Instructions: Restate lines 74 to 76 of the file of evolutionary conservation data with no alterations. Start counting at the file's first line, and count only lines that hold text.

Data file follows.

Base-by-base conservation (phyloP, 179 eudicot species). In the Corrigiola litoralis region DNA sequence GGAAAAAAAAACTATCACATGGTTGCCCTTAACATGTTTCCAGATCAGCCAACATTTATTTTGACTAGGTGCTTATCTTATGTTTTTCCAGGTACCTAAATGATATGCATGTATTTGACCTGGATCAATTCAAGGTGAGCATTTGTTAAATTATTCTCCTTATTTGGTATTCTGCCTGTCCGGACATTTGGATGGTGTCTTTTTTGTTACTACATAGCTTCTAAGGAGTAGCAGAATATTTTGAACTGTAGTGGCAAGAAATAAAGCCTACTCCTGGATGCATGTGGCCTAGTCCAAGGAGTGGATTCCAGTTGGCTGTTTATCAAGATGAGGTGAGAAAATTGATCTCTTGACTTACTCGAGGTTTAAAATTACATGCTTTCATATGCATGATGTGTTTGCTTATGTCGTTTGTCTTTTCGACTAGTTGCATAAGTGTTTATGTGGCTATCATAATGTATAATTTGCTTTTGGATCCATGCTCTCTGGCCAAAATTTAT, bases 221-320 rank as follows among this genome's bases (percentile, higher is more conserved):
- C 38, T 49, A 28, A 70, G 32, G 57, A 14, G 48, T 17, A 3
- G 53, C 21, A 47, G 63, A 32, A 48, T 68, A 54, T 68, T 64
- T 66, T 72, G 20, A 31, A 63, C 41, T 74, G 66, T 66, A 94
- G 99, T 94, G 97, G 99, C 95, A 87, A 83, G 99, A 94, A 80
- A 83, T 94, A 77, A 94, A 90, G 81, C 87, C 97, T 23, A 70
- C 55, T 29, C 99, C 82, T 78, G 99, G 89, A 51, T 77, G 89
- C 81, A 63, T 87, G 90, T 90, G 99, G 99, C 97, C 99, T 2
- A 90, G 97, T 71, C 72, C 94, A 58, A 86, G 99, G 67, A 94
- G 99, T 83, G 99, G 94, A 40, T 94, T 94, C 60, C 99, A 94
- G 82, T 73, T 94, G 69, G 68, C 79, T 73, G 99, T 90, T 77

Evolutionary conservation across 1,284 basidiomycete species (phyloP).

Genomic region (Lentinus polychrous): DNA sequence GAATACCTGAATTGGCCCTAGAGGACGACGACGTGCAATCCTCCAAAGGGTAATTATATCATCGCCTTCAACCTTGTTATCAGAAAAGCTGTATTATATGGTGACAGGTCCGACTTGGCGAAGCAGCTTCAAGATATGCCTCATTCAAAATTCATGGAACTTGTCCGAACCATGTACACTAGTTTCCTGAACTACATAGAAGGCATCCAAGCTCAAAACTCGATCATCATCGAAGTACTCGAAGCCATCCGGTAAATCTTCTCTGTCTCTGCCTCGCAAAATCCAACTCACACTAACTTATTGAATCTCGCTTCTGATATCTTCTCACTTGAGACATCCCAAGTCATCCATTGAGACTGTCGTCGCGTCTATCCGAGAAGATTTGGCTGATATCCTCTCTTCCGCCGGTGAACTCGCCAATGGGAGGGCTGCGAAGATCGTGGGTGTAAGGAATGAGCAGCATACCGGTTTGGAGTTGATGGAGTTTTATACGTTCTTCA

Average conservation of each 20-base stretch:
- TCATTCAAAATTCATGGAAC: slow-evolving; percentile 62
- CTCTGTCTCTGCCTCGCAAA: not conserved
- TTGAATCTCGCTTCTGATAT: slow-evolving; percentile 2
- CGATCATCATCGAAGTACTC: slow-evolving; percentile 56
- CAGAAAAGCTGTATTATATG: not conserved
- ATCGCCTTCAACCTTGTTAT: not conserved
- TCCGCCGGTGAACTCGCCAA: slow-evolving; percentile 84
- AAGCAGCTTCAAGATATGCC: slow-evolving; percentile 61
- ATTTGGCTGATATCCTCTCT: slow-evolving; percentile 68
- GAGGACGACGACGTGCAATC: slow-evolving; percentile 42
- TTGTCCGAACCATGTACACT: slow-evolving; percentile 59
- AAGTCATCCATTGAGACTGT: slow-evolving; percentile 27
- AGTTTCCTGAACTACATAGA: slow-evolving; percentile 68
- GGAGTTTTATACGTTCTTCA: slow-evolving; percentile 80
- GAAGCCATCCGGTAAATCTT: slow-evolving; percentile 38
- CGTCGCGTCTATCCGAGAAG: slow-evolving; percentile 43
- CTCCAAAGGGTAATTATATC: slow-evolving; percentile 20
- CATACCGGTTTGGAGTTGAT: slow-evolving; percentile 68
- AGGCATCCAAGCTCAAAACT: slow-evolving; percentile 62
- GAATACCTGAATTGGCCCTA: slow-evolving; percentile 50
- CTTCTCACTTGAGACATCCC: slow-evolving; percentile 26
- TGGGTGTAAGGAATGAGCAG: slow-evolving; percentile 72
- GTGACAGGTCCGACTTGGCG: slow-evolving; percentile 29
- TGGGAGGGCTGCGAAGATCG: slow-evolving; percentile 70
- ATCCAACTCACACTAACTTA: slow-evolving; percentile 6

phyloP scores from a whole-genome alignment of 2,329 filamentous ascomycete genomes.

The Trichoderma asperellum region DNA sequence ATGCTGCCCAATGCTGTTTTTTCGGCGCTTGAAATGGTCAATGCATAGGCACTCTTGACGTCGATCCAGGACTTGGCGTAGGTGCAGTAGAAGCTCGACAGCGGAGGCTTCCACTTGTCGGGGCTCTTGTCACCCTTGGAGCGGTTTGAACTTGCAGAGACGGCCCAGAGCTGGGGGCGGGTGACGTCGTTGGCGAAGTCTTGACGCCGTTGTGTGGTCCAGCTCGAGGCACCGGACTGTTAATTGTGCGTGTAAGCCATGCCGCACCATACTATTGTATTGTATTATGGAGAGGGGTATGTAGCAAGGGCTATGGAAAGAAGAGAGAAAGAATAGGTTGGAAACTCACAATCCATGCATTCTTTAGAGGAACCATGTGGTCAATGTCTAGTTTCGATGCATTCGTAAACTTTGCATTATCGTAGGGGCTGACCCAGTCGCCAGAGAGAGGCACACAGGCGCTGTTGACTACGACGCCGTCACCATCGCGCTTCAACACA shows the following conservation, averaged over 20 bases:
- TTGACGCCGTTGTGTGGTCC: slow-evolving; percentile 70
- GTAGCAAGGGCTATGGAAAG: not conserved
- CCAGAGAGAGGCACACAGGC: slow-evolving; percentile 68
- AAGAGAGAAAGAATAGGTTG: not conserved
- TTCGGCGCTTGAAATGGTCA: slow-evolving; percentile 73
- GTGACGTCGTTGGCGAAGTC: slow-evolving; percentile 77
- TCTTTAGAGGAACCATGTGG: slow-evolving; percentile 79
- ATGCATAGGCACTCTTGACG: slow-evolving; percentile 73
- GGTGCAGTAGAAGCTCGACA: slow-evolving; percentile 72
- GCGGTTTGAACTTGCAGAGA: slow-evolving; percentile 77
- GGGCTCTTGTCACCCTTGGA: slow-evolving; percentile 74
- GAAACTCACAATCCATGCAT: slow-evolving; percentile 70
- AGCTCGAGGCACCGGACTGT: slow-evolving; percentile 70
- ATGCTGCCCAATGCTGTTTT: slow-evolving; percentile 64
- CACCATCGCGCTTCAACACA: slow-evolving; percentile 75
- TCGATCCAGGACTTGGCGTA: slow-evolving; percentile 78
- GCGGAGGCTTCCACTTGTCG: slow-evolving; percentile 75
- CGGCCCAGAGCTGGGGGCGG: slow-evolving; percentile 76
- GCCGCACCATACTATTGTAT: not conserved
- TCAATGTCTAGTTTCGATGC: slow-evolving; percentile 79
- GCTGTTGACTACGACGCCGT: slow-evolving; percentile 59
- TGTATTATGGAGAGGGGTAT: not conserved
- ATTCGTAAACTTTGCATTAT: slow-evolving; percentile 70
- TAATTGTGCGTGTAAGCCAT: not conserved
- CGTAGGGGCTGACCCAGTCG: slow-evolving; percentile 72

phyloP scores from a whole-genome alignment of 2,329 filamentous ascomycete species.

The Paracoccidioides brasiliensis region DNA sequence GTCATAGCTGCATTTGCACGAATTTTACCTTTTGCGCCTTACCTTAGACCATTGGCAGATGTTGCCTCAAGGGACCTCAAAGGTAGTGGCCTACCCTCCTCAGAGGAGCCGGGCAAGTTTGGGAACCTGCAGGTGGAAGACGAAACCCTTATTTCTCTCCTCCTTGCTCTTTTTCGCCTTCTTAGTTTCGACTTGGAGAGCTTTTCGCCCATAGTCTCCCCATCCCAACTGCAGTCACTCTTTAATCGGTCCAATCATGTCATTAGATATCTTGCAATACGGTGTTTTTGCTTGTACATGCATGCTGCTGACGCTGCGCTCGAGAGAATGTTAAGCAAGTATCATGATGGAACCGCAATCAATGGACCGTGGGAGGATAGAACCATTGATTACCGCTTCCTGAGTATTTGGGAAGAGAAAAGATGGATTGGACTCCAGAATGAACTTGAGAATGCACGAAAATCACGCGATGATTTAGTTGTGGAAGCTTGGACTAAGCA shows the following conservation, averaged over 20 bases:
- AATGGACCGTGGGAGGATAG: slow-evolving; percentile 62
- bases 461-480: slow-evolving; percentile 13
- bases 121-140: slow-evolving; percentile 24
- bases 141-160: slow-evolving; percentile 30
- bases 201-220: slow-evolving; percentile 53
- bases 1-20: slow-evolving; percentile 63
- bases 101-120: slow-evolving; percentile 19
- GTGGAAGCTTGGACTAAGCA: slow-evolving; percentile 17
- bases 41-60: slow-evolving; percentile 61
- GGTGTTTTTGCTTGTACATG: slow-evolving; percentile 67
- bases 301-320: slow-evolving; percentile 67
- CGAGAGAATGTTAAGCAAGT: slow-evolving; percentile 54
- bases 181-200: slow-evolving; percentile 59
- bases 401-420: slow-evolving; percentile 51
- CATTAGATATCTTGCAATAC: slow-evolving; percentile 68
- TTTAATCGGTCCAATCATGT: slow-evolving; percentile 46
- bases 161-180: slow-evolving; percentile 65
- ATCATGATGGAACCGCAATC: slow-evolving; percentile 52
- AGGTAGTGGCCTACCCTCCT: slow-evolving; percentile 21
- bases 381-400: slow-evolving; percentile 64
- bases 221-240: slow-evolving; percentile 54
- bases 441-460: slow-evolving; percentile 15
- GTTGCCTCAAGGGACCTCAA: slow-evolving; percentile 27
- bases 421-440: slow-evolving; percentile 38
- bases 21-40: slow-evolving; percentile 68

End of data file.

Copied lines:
- bases 1-20: slow-evolving; percentile 63
- bases 101-120: slow-evolving; percentile 19
- GTGGAAGCTTGGACTAAGCA: slow-evolving; percentile 17